On June 29, 2011, Governor Chris Christie signed into a law a bill (A3819) that will reduce the unemployment insurance tax rates on employers during fiscal years 2012 and 2013. According to the Assembly Majority Office, “[e]mployer tax liability will be cut from $300 per worker to $100 per employee on average, generating a savings of $450 million for New Jersey businesses.” The law also changes the requirements regarding notification to employers when benefit payments are made and charged to their employer account. Previously, the law required the Department of Labor to send or furnish copies of certain records regarding benefit payments charged to their employer account. The new law changes this requirement to permit the Department to use technology to reduce costs associated with mailing paper notifications.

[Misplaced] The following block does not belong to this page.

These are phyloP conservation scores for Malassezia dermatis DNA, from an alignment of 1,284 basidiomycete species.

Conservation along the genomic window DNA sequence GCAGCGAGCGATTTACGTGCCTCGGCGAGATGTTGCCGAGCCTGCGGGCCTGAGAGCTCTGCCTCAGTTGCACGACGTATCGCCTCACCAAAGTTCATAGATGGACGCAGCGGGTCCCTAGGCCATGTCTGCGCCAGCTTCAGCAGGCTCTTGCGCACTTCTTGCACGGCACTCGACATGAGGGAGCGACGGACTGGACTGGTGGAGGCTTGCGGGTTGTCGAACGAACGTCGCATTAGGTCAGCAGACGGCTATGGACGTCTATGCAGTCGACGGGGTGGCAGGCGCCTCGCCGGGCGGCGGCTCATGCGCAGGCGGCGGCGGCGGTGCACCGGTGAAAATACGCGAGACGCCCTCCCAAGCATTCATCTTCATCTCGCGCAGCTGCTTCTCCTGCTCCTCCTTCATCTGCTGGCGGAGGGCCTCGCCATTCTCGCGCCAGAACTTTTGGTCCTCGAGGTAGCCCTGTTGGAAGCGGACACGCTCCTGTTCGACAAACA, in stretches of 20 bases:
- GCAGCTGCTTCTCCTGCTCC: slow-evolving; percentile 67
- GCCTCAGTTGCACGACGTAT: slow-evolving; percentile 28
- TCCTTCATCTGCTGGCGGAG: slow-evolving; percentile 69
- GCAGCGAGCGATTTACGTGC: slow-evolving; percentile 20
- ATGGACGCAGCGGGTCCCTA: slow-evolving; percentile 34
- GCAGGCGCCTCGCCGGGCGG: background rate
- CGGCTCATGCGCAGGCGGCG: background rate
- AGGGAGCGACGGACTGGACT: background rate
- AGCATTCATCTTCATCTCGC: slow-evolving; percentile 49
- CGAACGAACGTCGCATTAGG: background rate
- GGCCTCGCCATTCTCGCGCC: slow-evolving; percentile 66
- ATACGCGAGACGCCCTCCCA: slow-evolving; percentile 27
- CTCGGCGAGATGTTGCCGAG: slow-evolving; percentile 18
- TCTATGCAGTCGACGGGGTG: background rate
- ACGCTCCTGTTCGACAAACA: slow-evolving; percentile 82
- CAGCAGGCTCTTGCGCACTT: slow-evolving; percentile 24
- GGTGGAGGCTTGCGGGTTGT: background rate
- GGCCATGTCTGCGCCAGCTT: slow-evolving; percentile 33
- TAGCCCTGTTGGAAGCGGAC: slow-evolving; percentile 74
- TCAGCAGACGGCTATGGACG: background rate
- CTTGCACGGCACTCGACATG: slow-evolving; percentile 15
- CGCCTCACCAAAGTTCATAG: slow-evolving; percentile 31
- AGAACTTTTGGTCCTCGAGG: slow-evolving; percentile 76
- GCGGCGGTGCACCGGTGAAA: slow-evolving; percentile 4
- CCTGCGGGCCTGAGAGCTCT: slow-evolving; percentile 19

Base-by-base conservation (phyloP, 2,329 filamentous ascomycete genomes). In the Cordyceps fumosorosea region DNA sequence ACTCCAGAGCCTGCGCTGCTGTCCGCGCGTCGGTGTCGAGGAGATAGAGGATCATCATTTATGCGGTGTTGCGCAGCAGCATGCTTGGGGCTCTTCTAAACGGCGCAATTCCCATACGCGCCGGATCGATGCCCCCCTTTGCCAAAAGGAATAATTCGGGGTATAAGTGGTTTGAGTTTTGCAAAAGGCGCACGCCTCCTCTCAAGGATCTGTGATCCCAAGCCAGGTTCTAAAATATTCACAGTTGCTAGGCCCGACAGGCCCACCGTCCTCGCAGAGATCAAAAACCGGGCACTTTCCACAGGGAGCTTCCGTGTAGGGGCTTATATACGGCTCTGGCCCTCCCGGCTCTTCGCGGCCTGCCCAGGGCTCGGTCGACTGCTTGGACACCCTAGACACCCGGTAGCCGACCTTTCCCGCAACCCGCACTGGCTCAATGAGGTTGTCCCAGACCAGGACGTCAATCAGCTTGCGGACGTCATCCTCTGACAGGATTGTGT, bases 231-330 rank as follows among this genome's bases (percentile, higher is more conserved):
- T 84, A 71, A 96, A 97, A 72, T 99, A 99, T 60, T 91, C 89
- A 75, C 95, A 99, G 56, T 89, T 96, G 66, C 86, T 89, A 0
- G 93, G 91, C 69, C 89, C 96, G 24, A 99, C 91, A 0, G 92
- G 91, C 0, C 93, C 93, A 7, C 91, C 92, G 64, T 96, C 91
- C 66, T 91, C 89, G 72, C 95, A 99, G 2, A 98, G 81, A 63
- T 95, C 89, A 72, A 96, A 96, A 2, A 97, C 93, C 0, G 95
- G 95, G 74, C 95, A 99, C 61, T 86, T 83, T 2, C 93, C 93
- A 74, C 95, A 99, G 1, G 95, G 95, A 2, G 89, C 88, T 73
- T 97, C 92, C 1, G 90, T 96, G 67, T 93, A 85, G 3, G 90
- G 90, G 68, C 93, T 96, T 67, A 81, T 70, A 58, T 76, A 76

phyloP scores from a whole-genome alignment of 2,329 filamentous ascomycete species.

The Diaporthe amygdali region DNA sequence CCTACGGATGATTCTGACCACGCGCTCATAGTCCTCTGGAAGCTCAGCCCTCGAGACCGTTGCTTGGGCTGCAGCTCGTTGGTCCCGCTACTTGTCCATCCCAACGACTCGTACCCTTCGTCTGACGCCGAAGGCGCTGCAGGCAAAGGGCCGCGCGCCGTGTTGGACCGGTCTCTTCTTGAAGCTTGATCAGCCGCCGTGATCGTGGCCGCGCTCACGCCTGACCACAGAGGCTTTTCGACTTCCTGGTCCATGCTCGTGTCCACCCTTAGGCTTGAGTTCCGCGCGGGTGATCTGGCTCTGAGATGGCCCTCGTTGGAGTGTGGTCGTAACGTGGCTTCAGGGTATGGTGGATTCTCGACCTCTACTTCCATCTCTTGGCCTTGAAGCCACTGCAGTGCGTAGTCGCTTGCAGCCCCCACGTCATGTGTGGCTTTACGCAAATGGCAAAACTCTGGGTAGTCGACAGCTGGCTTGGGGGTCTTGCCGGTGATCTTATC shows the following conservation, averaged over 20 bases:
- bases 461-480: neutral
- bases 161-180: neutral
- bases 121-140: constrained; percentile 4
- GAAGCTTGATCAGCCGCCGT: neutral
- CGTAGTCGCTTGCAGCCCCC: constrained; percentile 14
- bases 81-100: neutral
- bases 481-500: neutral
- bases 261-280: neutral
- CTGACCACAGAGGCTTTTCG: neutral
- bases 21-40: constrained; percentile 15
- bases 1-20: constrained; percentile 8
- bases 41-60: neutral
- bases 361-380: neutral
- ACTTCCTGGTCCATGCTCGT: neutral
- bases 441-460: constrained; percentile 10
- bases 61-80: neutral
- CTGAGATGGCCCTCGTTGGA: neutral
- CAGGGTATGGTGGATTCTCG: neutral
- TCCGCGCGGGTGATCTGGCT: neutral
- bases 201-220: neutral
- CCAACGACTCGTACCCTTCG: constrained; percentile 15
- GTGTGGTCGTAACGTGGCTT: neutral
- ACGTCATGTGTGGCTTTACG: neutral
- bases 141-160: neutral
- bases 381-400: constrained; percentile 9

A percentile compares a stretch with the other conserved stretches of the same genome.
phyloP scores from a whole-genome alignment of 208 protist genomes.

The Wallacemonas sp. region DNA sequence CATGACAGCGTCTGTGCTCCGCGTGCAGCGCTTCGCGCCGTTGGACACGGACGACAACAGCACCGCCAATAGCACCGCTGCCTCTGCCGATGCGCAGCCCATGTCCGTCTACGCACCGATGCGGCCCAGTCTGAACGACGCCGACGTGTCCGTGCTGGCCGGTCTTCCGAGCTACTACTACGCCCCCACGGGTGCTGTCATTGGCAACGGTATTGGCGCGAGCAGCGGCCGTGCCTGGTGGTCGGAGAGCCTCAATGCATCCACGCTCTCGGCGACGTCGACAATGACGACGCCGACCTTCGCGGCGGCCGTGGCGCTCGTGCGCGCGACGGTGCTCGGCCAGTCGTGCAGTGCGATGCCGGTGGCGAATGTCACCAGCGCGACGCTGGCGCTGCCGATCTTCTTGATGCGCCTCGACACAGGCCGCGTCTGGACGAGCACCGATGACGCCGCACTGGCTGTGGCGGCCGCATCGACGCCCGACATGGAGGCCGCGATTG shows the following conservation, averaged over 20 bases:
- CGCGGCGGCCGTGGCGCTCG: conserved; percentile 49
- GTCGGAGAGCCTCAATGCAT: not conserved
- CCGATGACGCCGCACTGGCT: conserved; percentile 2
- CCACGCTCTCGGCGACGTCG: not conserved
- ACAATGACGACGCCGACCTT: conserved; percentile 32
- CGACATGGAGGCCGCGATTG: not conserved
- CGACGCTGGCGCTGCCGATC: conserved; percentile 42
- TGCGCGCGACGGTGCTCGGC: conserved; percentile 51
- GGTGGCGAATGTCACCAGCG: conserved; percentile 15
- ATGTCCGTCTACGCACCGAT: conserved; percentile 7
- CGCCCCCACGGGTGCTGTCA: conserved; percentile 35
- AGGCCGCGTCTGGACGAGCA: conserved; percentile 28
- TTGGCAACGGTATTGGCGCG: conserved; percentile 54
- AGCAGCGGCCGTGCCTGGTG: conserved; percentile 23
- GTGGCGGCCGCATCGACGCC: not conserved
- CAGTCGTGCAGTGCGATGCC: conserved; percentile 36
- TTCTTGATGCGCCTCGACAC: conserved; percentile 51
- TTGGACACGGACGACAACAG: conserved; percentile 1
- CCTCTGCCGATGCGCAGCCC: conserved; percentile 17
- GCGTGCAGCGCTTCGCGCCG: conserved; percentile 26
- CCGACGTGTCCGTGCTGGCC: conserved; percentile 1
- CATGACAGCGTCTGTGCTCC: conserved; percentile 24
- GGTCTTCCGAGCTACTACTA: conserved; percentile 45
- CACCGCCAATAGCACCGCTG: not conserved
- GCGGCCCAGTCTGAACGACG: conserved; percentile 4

On April 9, 2020, Governor Ralph Northam signed House Bill (HB) 330, Virginia’s first law banning covenants not to compete against “low-wage employees.”
In a major win for employers, the Fifth Circuit Court of Appeals, on December 3, 2013, rejected the highly controversial D.R. Horton, Inc. decision from the National Labor Relations Board (NLRB). In D.R. Horton, the NLRB ruled for the first time that the National Labor Relations Act (NLRA) bans employers from including class action waivers
NYC Cares for Caregivers: New Bill Awaiting Mayor’s Signature Would Make Caregivers a Protected Class
On December 16, 2015, the New York City Council passed a bill prohibiting employers from discriminating against employees based on their actual or perceived status as a caregiver. The new law would establish caregiver status as a new protected class under the New York City Human Rights Law, and defines “caregiver” as “a person who provides direct and ongoing care for a minor child or care recipient.”